Blog Review: Jan. 10

Meltdown and Spectre vulnerabilities; machine learning for CMP; HBM; IoT options.


Rambus’ Aharon Etengoff explains the Meltdown and Spectre CPU vulnerabilities and why they could negatively affect the semiconductor industry for decades.

Cadence’s Paul McLellan has an explainer on Meltdown and how it’s an unintended consequence of a processor behaving as intended.

Mentor’s Ruben Ghulghazaryan and Jeff Wilson investigate using machine learning to predict post-deposition profiles for CMP modeling.

Synopsys’ Shaily Khare digs into high-bandwidth memory and the key features that poise it to take over graphics, networking, and high performance computing.

Arm’s Rhonda Dirvin takes a look at the array of options available for IoT device development, from single-board computers and modules to custom silicon.

Ansys’ Paolo Colombo checks out how changes to aircraft materials could open up new options for antenna placement.

Samsung’s Tien Shiah points to promising early adoption of HBM2.

GlobalFoundries’ Bami Bastani notes that amongst all the buzz, 2018 is shaping up to be a huge year for 5G.

A Lam Research writer looks beyond games to ways VR and AR could improve life, from education to search and rescue.

Mentor’s Colin Walls memorializes Jim Ready, creator of the first commercially available RTOS.

Cadence’s Meera Collier considers the intersection of unsupervised machine learning systems and art.

Synopsys’ Eric Huang checks out the upsides and downsides of HDMI over USB Type-C, plus cars going to Mars.

And don’t miss the highlighted blogs from the latest IoT, Security & Automotive and Packaging, Test & Electronic Systems newsletters:

Editor In Chief Ed Sperling observes that what’s simple for people isn’t so easy for machines.

Executive Editor Ann Steffora Mutschler finds the automotive industry is shaking up the startup world.

Synopsys’ Ron Lowman examines changes in Bluetooth that make security a requirement, not an option.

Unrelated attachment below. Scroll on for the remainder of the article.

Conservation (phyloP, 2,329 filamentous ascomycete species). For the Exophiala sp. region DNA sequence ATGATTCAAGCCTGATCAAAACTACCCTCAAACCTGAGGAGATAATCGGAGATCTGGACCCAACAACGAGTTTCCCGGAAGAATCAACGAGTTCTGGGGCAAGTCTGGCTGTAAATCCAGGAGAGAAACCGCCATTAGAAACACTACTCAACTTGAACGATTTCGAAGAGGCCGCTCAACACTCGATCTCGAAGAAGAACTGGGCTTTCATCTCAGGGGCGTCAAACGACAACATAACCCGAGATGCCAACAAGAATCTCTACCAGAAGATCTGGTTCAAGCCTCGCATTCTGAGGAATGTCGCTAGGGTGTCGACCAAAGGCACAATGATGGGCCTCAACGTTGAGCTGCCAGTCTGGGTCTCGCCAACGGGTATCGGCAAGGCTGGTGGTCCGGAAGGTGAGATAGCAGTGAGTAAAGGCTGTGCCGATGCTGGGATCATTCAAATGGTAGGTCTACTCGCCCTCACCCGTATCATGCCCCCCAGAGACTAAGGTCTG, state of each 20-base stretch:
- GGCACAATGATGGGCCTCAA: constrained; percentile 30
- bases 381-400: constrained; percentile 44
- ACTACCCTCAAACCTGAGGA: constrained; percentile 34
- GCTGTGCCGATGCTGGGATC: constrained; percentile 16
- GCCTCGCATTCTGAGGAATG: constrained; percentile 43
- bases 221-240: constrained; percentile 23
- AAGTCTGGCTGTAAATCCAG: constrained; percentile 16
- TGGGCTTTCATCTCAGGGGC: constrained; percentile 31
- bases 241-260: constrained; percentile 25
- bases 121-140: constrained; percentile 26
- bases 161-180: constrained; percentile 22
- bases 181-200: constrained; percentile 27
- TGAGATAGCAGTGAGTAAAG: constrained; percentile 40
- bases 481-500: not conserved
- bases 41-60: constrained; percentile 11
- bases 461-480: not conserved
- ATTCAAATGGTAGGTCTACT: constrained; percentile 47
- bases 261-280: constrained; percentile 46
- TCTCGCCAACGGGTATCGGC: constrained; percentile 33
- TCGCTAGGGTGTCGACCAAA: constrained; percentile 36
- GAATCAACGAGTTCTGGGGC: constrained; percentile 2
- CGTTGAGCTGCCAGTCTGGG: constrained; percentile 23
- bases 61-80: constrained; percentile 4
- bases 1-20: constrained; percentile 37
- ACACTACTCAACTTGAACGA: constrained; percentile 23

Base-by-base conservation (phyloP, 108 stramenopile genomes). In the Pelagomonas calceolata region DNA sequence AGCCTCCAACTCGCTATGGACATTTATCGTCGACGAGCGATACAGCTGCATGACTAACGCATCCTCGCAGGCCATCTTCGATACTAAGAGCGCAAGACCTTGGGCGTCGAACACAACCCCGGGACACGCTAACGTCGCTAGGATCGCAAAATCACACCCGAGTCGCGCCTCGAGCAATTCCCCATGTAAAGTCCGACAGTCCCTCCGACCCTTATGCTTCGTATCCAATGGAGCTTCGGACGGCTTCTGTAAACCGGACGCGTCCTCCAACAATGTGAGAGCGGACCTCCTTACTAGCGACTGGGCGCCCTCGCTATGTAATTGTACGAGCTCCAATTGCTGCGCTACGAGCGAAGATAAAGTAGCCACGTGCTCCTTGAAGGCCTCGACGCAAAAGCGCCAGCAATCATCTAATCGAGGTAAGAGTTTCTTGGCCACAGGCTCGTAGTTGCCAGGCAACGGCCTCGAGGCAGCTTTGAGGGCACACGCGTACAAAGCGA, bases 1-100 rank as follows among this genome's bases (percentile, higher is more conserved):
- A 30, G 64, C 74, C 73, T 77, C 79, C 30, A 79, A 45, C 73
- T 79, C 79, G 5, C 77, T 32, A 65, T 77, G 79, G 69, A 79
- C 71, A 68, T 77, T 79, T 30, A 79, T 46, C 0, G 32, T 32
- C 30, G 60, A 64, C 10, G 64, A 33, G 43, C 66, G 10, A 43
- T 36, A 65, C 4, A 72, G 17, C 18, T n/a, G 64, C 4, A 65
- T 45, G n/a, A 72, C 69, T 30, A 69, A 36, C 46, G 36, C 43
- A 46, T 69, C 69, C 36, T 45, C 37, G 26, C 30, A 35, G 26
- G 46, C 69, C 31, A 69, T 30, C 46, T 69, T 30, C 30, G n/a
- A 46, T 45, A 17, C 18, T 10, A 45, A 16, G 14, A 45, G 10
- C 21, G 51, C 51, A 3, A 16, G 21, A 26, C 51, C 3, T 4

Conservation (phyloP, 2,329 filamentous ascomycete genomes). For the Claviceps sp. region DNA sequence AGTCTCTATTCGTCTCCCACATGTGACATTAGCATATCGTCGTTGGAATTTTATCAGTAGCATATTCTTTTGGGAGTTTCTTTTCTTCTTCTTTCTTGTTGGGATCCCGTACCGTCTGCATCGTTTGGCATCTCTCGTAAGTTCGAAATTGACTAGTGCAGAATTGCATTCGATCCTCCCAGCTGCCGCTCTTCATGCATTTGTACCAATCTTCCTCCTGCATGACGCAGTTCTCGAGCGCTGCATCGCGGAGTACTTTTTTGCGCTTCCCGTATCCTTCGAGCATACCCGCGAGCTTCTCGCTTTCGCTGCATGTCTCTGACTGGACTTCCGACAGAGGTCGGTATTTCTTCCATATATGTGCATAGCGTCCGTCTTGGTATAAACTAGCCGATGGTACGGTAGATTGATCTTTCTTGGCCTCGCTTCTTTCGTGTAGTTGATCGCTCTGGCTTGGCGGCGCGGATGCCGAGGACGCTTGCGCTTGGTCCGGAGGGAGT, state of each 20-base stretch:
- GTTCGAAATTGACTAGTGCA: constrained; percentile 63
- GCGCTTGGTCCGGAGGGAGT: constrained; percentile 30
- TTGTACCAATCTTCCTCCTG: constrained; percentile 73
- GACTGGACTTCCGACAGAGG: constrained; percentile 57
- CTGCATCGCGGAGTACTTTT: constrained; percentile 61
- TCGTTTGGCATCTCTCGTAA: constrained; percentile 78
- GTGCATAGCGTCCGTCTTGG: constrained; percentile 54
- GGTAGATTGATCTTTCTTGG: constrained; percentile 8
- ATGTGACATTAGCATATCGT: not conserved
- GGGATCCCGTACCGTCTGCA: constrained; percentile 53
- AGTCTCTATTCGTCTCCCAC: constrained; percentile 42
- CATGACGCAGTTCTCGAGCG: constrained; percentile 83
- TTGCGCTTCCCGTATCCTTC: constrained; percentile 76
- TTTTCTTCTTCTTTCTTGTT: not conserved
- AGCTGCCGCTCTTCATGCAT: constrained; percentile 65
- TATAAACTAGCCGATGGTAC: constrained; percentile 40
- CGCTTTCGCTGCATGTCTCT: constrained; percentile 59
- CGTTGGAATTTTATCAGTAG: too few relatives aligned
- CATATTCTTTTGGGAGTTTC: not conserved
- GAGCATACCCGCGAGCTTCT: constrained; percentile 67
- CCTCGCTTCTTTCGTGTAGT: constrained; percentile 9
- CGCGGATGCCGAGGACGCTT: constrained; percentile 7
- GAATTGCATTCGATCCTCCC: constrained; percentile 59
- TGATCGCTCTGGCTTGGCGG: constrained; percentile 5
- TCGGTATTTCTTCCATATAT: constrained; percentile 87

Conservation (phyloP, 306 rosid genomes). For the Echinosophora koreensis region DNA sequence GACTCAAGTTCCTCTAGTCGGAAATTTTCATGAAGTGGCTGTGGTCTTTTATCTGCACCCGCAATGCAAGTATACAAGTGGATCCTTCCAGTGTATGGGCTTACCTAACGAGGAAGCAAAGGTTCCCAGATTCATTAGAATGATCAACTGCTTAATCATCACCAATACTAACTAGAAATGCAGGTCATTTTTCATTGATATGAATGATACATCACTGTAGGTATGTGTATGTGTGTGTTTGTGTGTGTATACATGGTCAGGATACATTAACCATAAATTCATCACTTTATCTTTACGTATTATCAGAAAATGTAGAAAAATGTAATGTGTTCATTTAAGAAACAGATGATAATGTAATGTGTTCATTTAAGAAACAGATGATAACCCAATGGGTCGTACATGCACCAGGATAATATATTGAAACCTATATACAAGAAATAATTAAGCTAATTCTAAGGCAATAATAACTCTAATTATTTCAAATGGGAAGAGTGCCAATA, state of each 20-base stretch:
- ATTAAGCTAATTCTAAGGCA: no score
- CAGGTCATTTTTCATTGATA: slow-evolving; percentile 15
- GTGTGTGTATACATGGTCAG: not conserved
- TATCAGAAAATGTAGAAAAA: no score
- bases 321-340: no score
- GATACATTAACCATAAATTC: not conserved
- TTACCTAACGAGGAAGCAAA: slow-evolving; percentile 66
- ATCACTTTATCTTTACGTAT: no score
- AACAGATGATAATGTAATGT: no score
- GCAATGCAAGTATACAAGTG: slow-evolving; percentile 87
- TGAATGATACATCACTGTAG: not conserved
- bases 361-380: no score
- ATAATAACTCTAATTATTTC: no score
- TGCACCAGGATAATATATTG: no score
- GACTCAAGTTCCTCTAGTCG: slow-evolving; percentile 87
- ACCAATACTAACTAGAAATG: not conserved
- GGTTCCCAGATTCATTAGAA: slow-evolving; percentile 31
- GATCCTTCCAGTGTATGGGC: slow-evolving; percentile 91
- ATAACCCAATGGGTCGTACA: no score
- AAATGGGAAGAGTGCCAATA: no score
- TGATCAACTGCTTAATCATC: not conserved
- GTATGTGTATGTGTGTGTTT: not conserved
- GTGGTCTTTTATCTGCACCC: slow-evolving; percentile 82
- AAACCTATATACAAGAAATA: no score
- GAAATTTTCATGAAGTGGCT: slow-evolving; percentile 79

Achronix’s Alok Sanghavi explains the role eFPGAs play in making autonomous vehicles safe.

Flex Logix’s Geoff Tate contends that paying attention to metal stack requirements can cut costs and avoid re-routing.

Mentor’s Greg Lebsack questions how sensor vendors make money in the IoT marketplace.

Rambus’ Bart Stevens argues that the introduction of standalone noise isn’t enough to stop data leaks.

ARM’s Ian Hutchinson notes that due to a number of trends, mobile display technologies are now a major selling point for new devices.

Editor In Chief Ed Sperling argues that while different packaging approaches do improve performance with less power, they still require a lot of advanced engineering.

Technology Editor Jeff Dorsch finds strong financial indicators for big test equipment.

Advantest’s Judy Davies contends that art, science and technology all change how we experience the world, while providing fodder for innovative solutions.

NI’s Daniel Parrott examines different strategies for leveraging big analog data more effectively.

Applied’s Sundeep Bajikar discusses why materials engineering is so critical to unlocking artificial intelligence’s commercial value.

Cadence’s Thomas Wong checks out what’s behind the buzz of the auto chip gold rush, and at which process nodes.

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